Thursday - 31 July 2014

Johnson family jailed but stolen antiques still remain at large

11 August 2008Written by ATG Reporter

Stolen art and antiques valued at tens of millions of pounds remain at large despite the incarceration of five members of the notorious Johnson family who bragged in a 2005 BBC documentary that they would gladly steal from “the lords, the sirs and the ladies”.

As widely reported last week, detectives believed the Johnsons, based at a caravan park in Evesham, Worcestershire, were at the centre of a crimewave affecting in the South of England for 20 years.

They carried out a string of raids on stately homes in Wiltshire, Oxfordshire, Berkshire and Worcestershire between April 8, 2005 and October 13, 2006. They spent weeks staking out properties and used 4x4 vehicles to ram heavily bolted gates.

Their plunders included what has been called Britain's biggest-ever domestic burglary in February 2006, the £30m raid on Ramsbury Manor, Wiltshire, the 17th century home of property tycoon and discerning collector Harry Hyams.

The Johnsons also raided Warneford Place, the former home of James Bond author Ian Fleming and now the home of Formula One advertising tycoon Paddy McNally, and twice struck Woolley Park, the Berkshire country home of Lord Lieutenant of Berkshire Sir Philip Wroughton.

Three Johnson family members also stood trial for conspiracy to burgle Waddesdon Manor, near Aylesbury, Buckinghamshire. In 2003 a masked gang stole £5m worth of rare snuffboxes from the National Trust property that have never been salvaged, but the case collapsed after the judge ruled that certain evidence could not be included.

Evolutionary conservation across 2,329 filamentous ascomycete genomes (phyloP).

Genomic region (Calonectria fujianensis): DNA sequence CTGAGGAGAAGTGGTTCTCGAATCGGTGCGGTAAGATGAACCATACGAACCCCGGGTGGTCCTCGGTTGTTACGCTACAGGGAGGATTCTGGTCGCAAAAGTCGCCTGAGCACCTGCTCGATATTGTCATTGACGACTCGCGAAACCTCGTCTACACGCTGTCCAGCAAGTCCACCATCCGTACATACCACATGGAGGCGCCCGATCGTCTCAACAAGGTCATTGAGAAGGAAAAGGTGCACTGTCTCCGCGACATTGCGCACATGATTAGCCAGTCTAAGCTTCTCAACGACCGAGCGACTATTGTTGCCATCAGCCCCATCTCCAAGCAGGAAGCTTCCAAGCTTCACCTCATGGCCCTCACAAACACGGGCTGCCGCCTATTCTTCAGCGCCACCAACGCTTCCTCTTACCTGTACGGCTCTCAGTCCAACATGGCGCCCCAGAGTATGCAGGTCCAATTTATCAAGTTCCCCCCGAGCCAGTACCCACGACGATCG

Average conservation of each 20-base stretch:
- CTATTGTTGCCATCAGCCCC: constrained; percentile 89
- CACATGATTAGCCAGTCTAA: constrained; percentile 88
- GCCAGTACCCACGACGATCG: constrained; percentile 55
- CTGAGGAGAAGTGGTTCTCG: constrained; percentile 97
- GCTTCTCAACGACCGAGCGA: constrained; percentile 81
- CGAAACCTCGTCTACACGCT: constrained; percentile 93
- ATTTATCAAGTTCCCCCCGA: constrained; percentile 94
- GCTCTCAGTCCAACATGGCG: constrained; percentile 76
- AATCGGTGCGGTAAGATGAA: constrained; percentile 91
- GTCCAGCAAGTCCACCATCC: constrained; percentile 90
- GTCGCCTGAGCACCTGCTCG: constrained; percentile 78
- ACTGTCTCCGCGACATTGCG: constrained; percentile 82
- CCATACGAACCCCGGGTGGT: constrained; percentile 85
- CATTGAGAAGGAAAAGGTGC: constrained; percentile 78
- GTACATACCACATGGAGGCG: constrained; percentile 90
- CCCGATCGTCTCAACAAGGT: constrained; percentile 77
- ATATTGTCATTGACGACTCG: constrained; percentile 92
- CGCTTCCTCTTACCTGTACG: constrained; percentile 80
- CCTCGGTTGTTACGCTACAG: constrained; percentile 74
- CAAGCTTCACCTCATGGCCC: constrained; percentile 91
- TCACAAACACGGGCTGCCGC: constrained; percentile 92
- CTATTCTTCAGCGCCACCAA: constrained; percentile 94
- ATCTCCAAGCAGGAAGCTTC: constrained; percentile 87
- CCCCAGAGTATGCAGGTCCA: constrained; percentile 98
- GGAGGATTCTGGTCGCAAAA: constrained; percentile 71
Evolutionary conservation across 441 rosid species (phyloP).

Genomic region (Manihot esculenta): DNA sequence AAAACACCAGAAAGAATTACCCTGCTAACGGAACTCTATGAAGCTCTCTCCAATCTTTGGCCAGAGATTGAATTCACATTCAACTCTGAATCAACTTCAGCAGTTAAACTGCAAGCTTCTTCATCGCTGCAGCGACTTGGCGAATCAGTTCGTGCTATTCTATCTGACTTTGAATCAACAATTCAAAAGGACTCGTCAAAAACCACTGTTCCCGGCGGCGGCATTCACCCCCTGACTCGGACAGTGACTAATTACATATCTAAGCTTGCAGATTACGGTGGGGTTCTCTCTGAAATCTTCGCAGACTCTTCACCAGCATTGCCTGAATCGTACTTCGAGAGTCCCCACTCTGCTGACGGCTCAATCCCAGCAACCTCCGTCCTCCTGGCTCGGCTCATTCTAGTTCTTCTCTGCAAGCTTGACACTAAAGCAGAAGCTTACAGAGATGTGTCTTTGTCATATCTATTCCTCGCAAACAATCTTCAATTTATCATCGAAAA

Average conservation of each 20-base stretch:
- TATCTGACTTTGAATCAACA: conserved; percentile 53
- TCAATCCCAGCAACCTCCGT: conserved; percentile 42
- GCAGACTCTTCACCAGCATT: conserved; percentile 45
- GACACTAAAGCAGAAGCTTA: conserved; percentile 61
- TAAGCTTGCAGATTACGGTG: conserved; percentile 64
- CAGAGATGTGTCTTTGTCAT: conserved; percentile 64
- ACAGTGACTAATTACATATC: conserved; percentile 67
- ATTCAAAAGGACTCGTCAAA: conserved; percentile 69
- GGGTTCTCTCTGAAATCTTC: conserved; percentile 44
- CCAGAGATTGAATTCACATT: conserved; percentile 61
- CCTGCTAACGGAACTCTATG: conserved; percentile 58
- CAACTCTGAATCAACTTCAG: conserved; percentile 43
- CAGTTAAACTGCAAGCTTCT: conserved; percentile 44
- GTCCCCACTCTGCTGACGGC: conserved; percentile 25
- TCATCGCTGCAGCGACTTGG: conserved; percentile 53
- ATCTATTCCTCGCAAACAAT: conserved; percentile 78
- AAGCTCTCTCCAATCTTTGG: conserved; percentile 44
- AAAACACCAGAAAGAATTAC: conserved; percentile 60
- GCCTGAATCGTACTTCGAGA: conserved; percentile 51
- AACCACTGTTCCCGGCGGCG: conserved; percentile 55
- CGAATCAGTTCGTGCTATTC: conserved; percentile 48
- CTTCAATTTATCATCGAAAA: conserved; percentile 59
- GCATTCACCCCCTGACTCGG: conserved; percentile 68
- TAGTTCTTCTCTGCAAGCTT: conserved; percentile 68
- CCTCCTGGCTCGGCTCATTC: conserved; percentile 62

Detectives from five police forces took part in the investigation codenamed Operation Haul. Two months after the Ramsbury raid, detectives found items from the haul in black bin bags in an underground bunker in a field owned by an associate of the Johnsons near Stratford-upon-Avon.

The items - some of them damaged - amounted to one third of the items taken at Ramsbury but represented only a small fraction of the total value.

The men were convicted of conspiracy to commit burglary in January, following a month-long trial at Reading Crown Court - but the case can only be reported now because another case involving one gang member, Daniel O'Loughlin, was pending.

Ricky Johnson, 54, was jailed for eight years, his sons Richard 'Chad' Johnson, 33, and Albi Johnson, 26, were jailed for 11 years and nine years respectively, his nephew Daniel O'Loughlin, 32, and his daughter's partner, Michael Nicholls, 29, were jailed for 11 years and ten years respectively.

Aside from the Ramsbury breakthrough, there have been few leads in recovering the stolen objects. Passing sentence, Judge Christopher Critchlow said: "Little of the property has been recovered and is no doubt well hidden in the countryside or passed on for disposal."

So far just three additional items have been found.

In February 2007 a West Country auctioneer notified the Art Loss Register after becoming suspicious of a late entry of a Vulliamy bracket clock. It emerged that the clock had come from Woolley Park. This also led to the recovery of a mantel clock by Gibson of Newbury. The consignor, who had connections to the Johnson family, was charged.

A 17th century portrait of Cardinal Infante Ferdinand by Abraham van Diepenbeck, stolen from Ramsbury, was also found in May this year.

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